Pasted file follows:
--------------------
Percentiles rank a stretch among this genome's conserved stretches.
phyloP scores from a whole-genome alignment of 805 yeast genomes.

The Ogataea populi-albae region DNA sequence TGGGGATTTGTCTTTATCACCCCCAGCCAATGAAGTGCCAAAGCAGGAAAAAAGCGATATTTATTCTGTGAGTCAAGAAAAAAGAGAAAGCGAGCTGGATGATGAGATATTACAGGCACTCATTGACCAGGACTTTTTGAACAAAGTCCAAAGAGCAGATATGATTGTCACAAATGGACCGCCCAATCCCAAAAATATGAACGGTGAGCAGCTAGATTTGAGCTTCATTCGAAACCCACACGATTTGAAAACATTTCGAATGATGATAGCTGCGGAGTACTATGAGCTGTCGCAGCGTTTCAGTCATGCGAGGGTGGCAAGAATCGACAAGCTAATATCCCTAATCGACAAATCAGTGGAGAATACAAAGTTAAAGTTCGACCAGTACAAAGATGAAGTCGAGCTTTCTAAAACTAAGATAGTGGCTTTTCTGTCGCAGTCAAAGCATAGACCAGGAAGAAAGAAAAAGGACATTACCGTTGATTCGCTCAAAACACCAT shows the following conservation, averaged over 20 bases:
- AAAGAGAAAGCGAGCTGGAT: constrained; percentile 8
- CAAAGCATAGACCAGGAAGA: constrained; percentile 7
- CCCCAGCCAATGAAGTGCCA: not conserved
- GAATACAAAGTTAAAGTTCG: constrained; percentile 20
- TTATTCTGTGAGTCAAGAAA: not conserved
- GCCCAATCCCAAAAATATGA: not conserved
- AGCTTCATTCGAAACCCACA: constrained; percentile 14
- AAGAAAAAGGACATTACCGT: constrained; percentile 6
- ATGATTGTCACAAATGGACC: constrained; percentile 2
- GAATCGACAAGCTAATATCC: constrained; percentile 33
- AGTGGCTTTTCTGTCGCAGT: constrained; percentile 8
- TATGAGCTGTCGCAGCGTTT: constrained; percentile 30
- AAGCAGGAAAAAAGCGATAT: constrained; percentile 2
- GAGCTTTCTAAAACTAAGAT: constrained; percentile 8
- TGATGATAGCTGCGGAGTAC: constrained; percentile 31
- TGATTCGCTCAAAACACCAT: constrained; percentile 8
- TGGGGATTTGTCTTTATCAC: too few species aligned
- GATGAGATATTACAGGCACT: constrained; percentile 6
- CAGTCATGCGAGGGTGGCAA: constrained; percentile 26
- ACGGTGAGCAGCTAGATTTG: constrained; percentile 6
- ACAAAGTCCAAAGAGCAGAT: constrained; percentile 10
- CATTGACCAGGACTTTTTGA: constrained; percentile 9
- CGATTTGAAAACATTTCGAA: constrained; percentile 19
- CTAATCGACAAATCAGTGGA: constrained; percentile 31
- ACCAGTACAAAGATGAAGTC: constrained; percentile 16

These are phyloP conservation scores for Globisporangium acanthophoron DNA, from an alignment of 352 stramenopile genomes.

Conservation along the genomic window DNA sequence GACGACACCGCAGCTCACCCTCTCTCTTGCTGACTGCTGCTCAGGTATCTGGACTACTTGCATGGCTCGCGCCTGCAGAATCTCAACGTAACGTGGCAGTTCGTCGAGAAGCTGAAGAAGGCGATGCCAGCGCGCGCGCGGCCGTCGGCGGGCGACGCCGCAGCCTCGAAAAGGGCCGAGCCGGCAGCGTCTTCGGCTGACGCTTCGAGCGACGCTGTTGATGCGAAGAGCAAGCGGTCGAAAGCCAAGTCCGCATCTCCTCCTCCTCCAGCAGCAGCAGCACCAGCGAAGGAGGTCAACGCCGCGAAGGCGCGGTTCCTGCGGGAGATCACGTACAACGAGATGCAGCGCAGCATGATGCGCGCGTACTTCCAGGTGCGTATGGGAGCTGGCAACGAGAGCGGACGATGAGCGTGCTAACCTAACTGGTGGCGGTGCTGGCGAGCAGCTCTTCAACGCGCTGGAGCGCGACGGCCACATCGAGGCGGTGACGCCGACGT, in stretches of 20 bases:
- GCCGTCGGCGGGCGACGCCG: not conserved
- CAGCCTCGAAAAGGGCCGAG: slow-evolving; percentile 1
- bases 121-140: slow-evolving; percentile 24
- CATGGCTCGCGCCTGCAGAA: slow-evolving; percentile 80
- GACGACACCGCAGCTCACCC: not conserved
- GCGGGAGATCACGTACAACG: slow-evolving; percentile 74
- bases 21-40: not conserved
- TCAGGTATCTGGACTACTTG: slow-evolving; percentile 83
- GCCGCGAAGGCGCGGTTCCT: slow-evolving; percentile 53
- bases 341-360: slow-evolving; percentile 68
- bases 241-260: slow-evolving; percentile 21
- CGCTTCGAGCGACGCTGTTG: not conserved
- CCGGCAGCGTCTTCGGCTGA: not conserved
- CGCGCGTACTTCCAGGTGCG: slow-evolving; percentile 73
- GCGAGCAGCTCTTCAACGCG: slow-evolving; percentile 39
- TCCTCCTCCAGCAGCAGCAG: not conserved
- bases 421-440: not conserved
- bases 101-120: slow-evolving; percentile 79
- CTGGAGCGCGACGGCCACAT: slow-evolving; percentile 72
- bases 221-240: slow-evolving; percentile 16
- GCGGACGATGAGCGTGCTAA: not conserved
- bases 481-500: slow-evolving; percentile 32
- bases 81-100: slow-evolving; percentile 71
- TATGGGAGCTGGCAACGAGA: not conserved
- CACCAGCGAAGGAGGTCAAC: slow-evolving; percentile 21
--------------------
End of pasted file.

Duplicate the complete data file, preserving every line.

Percentiles rank a stretch among this genome's conserved stretches.
phyloP scores from a whole-genome alignment of 805 yeast genomes.

The Ogataea populi-albae region DNA sequence TGGGGATTTGTCTTTATCACCCCCAGCCAATGAAGTGCCAAAGCAGGAAAAAAGCGATATTTATTCTGTGAGTCAAGAAAAAAGAGAAAGCGAGCTGGATGATGAGATATTACAGGCACTCATTGACCAGGACTTTTTGAACAAAGTCCAAAGAGCAGATATGATTGTCACAAATGGACCGCCCAATCCCAAAAATATGAACGGTGAGCAGCTAGATTTGAGCTTCATTCGAAACCCACACGATTTGAAAACATTTCGAATGATGATAGCTGCGGAGTACTATGAGCTGTCGCAGCGTTTCAGTCATGCGAGGGTGGCAAGAATCGACAAGCTAATATCCCTAATCGACAAATCAGTGGAGAATACAAAGTTAAAGTTCGACCAGTACAAAGATGAAGTCGAGCTTTCTAAAACTAAGATAGTGGCTTTTCTGTCGCAGTCAAAGCATAGACCAGGAAGAAAGAAAAAGGACATTACCGTTGATTCGCTCAAAACACCAT shows the following conservation, averaged over 20 bases:
- AAAGAGAAAGCGAGCTGGAT: constrained; percentile 8
- CAAAGCATAGACCAGGAAGA: constrained; percentile 7
- CCCCAGCCAATGAAGTGCCA: not conserved
- GAATACAAAGTTAAAGTTCG: constrained; percentile 20
- TTATTCTGTGAGTCAAGAAA: not conserved
- GCCCAATCCCAAAAATATGA: not conserved
- AGCTTCATTCGAAACCCACA: constrained; percentile 14
- AAGAAAAAGGACATTACCGT: constrained; percentile 6
- ATGATTGTCACAAATGGACC: constrained; percentile 2
- GAATCGACAAGCTAATATCC: constrained; percentile 33
- AGTGGCTTTTCTGTCGCAGT: constrained; percentile 8
- TATGAGCTGTCGCAGCGTTT: constrained; percentile 30
- AAGCAGGAAAAAAGCGATAT: constrained; percentile 2
- GAGCTTTCTAAAACTAAGAT: constrained; percentile 8
- TGATGATAGCTGCGGAGTAC: constrained; percentile 31
- TGATTCGCTCAAAACACCAT: constrained; percentile 8
- TGGGGATTTGTCTTTATCAC: too few species aligned
- GATGAGATATTACAGGCACT: constrained; percentile 6
- CAGTCATGCGAGGGTGGCAA: constrained; percentile 26
- ACGGTGAGCAGCTAGATTTG: constrained; percentile 6
- ACAAAGTCCAAAGAGCAGAT: constrained; percentile 10
- CATTGACCAGGACTTTTTGA: constrained; percentile 9
- CGATTTGAAAACATTTCGAA: constrained; percentile 19
- CTAATCGACAAATCAGTGGA: constrained; percentile 31
- ACCAGTACAAAGATGAAGTC: constrained; percentile 16

These are phyloP conservation scores for Globisporangium acanthophoron DNA, from an alignment of 352 stramenopile genomes.

Conservation along the genomic window DNA sequence GACGACACCGCAGCTCACCCTCTCTCTTGCTGACTGCTGCTCAGGTATCTGGACTACTTGCATGGCTCGCGCCTGCAGAATCTCAACGTAACGTGGCAGTTCGTCGAGAAGCTGAAGAAGGCGATGCCAGCGCGCGCGCGGCCGTCGGCGGGCGACGCCGCAGCCTCGAAAAGGGCCGAGCCGGCAGCGTCTTCGGCTGACGCTTCGAGCGACGCTGTTGATGCGAAGAGCAAGCGGTCGAAAGCCAAGTCCGCATCTCCTCCTCCTCCAGCAGCAGCAGCACCAGCGAAGGAGGTCAACGCCGCGAAGGCGCGGTTCCTGCGGGAGATCACGTACAACGAGATGCAGCGCAGCATGATGCGCGCGTACTTCCAGGTGCGTATGGGAGCTGGCAACGAGAGCGGACGATGAGCGTGCTAACCTAACTGGTGGCGGTGCTGGCGAGCAGCTCTTCAACGCGCTGGAGCGCGACGGCCACATCGAGGCGGTGACGCCGACGT, in stretches of 20 bases:
- GCCGTCGGCGGGCGACGCCG: not conserved
- CAGCCTCGAAAAGGGCCGAG: slow-evolving; percentile 1
- bases 121-140: slow-evolving; percentile 24
- CATGGCTCGCGCCTGCAGAA: slow-evolving; percentile 80
- GACGACACCGCAGCTCACCC: not conserved
- GCGGGAGATCACGTACAACG: slow-evolving; percentile 74
- bases 21-40: not conserved
- TCAGGTATCTGGACTACTTG: slow-evolving; percentile 83
- GCCGCGAAGGCGCGGTTCCT: slow-evolving; percentile 53
- bases 341-360: slow-evolving; percentile 68
- bases 241-260: slow-evolving; percentile 21
- CGCTTCGAGCGACGCTGTTG: not conserved
- CCGGCAGCGTCTTCGGCTGA: not conserved
- CGCGCGTACTTCCAGGTGCG: slow-evolving; percentile 73
- GCGAGCAGCTCTTCAACGCG: slow-evolving; percentile 39
- TCCTCCTCCAGCAGCAGCAG: not conserved
- bases 421-440: not conserved
- bases 101-120: slow-evolving; percentile 79
- CTGGAGCGCGACGGCCACAT: slow-evolving; percentile 72
- bases 221-240: slow-evolving; percentile 16
- GCGGACGATGAGCGTGCTAA: not conserved
- bases 481-500: slow-evolving; percentile 32
- bases 81-100: slow-evolving; percentile 71
- TATGGGAGCTGGCAACGAGA: not conserved
- CACCAGCGAAGGAGGTCAAC: slow-evolving; percentile 21